In the past two weeks, two significant developments happened in Europe, either directly or indirectly, concerning Iran. First was the trial of Iran’s incarcerated diplomat terrorist Assadollah Assadi and his three other accomplices in Belgium. Secondly, the European Union adopted a global human rights sanctions regime. Now, what should the EU’s policy towards Iran be after these two developments?
November 27 and December 3 marked the historic trial of the Iranian regime’s diplomat terrorist Assadi and his three accomplices, Nasimeh Naami, Amir Sadouni, and Mehrdad Arefani. Under Assadi’s command and at the behest of the regime, the terrorist cell attempted to bomb the Iranian Resistance’s annual “Free Iran” gathering in Paris on June 30, 2018. All four were arrested in the midst of their operation. Naami and her husband Sadouni were arrested in Belgium while having 500 grams of TATP explosives and a detonator in their possession.
Assadi had previously used his diplomatic passport to transfer the explosives from Iran to Austria, where he worked as the third secretary of the regime’s embassy. On June 28, Assadi handed the bomb to Naami and Sadouni in Luxembourg.
During Assadi’s trial in Antwerp, Belgium, the prosecutors underlined that Assadi was acting on Tehran’s direct orders. All the evidence proved Assadi to be an official of the regime’s Ministry of Intelligence and Security (MOIS). In fact, following Assadi’s arrest, the EU imposed sanctions on him and MOIS’s Section 312.
Sadouni, Naami, and Arefani all held Belgian nationality and previously lived in Belgium as political refugees. But all three were collecting information about the Iranian Resistance for the regime and were on the MOIS payroll. Belgian authorities found nearly 240,000 euros in Naami and Sadouni’s account and house, and around 100,000 euros in Arefani’s account.
The trial showed how the regime had used its diplomatic privileges and the EU’s policy of appeasement to pursue its terrorism in Europe.
EU new human rights sanctions regime
On December 7, the EU adopted a decision and a regulation establishing a global human rights sanctions regime. “For the first time, the EU is equipping itself with a framework that will allow it to target individuals, entities and bodies – including state and non-state actors – responsible for, involved in or associated with serious human rights violations and abuses worldwide, no matter where they occurred,” read the EU’s announcement.
Two days later, the United Nations made public a letter by seven of its Special Rapporteurs on the 1988 massacre of political prisoners in Iran. The letter, dated September 3, 2020, said the 1988 massacre could amount to “crimes against humanity.”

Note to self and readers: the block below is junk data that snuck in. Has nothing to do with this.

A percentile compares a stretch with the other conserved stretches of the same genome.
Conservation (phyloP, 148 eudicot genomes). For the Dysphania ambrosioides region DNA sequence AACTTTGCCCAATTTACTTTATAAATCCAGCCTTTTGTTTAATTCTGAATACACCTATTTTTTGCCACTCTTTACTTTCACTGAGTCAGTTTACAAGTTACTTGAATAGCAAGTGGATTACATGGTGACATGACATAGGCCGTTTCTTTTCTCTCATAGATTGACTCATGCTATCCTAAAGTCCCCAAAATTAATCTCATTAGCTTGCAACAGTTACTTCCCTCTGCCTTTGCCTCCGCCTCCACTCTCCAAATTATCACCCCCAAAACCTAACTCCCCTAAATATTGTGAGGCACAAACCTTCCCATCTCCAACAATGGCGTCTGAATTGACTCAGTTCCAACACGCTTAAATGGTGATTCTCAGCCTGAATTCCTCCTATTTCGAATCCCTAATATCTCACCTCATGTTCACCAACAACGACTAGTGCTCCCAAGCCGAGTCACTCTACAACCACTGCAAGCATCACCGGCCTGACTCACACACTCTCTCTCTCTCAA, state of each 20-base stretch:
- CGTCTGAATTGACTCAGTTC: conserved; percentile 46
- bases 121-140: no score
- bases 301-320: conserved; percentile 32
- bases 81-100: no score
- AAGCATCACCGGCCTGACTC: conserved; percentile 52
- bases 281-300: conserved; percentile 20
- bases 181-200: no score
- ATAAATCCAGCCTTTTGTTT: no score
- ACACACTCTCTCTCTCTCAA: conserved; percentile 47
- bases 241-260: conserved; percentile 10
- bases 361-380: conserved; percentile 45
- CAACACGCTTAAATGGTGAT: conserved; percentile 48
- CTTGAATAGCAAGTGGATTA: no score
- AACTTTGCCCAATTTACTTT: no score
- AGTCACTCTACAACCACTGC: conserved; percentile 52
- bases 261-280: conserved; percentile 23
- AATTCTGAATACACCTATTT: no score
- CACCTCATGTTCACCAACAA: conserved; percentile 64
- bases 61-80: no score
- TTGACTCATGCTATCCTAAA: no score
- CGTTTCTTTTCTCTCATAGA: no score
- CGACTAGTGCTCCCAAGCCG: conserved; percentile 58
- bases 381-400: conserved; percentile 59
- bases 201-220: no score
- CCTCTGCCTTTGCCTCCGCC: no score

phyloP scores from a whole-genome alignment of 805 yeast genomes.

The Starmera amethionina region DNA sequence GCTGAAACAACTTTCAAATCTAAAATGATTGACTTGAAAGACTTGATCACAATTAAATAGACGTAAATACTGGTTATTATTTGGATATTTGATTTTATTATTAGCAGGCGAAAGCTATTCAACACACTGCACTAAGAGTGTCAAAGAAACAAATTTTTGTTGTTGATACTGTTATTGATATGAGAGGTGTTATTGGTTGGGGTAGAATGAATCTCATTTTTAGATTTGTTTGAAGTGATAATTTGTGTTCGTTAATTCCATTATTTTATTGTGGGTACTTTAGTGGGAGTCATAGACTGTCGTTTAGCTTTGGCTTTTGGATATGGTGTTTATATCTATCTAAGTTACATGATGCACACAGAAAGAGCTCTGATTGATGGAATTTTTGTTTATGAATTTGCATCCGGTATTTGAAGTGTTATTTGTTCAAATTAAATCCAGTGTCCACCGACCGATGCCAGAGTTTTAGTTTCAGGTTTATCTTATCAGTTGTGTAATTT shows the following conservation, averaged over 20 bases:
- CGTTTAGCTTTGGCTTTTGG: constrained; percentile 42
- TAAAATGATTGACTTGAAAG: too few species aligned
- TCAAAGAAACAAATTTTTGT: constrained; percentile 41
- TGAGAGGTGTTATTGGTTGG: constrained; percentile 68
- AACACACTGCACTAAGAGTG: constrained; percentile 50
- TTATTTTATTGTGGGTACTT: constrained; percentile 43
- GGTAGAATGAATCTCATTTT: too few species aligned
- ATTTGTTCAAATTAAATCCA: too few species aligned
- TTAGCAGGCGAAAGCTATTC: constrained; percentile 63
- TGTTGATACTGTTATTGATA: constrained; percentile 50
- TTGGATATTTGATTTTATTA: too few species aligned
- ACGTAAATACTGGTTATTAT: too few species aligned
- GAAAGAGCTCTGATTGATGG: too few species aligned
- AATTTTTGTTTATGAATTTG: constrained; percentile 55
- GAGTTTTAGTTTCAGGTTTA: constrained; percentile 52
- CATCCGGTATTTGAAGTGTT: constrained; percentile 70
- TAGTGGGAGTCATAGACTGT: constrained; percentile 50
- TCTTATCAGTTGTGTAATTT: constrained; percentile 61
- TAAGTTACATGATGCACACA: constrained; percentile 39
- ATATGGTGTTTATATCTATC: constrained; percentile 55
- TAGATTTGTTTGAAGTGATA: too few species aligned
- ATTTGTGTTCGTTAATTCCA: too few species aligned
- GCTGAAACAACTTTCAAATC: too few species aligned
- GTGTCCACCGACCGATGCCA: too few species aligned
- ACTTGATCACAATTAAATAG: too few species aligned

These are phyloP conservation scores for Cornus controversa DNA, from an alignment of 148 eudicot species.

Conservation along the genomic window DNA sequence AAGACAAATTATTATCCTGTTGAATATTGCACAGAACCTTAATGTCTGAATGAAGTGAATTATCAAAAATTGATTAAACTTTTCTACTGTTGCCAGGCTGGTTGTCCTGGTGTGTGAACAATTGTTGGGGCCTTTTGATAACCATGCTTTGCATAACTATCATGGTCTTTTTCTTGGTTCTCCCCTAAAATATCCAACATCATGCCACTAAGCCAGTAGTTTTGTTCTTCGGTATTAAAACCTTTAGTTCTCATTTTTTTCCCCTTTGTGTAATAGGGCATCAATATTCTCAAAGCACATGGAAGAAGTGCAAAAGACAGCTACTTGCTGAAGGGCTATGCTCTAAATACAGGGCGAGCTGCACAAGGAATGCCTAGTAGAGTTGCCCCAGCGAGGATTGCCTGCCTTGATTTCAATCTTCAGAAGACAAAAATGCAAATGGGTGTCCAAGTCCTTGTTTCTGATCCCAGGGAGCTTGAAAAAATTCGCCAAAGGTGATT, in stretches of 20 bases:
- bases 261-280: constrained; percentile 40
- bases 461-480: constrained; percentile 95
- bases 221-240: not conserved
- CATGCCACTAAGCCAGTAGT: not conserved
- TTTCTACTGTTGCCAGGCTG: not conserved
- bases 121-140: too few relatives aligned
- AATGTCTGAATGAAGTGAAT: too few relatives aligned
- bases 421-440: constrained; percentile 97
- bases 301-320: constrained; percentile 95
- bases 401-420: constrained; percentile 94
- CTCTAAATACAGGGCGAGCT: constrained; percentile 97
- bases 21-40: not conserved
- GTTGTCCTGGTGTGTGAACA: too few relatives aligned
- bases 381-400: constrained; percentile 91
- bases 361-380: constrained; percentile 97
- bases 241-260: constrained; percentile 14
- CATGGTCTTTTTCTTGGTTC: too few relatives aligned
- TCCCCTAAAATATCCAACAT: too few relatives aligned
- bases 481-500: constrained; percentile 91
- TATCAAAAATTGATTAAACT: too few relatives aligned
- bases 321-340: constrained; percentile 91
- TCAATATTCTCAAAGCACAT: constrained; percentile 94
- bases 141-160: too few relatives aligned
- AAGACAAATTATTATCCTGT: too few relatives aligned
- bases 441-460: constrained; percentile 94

The letter called on the regime to prosecute the perpetrators of the 1988 massacre. It added that if Tehran continues to refuse to uphold its obligations under international human rights law, the UN experts call on the international community to launch its investigation into the massacre “including through the establishment of an international investigation.”
In the summer of 1988, the Iranian regime executed over 30,000 political prisoners, mostly members and supporters of the People’s Mojahedin Organization of Iran (PMOI/MEK).
The failure of the international community, particularly the EU, in holding the regime to account for this crime against humanity has emboldened the regime to continue its human rights violations inside Iran. These human rights abuses have not been limited to Iran, and the foiled bomb plot in 2018 in Paris, plus countless political assassinations abroad, are testaments to this fact.
The EU has always prioritized its economic interests over human rights values, which are verbally cherished by EU member states. European citizens have been suffering from terrorism for years now.
So, what should be the EU’s response to this? How should the European countries respond to human rights violations in Iran which contradicts their values? How should they react to the regime’s terrorism, while their intelligence services have repeatedly reported that the regime’s embassies are centers of espionage and operations against dissidents, especially the PMOI? Why is the EU opposing the arms embargo on the regime while the mullahs tried to bomb a peaceful gathering in France? Finally, what should these countries do?
For years, the Iranian Resistance has demanded that EU countries expel the Iranian regime’s agents from European soil and shut down the regime’s embassies in all EU member states. Additionally, they should designate the Revolutionary Guards (IRGC), MOIS and the mullahs’ terrorist proxies in Iraq, Syria, Lebanon, and Yemen as terrorist groups.
The EU should lead an international effort to compel the UN to conduct an independent international investigation into the 1988 massacre and the slaughter of more than 1,500 protesters by the regime during the November 2019 uprising.
The EU should make all its economic and political relations with Iran contingent on an end to human rights violations and support for terrorism by the regime. Most importantly, the EU should recognize the Iranian people’s right to Resistance and overthrow of the religious fascism.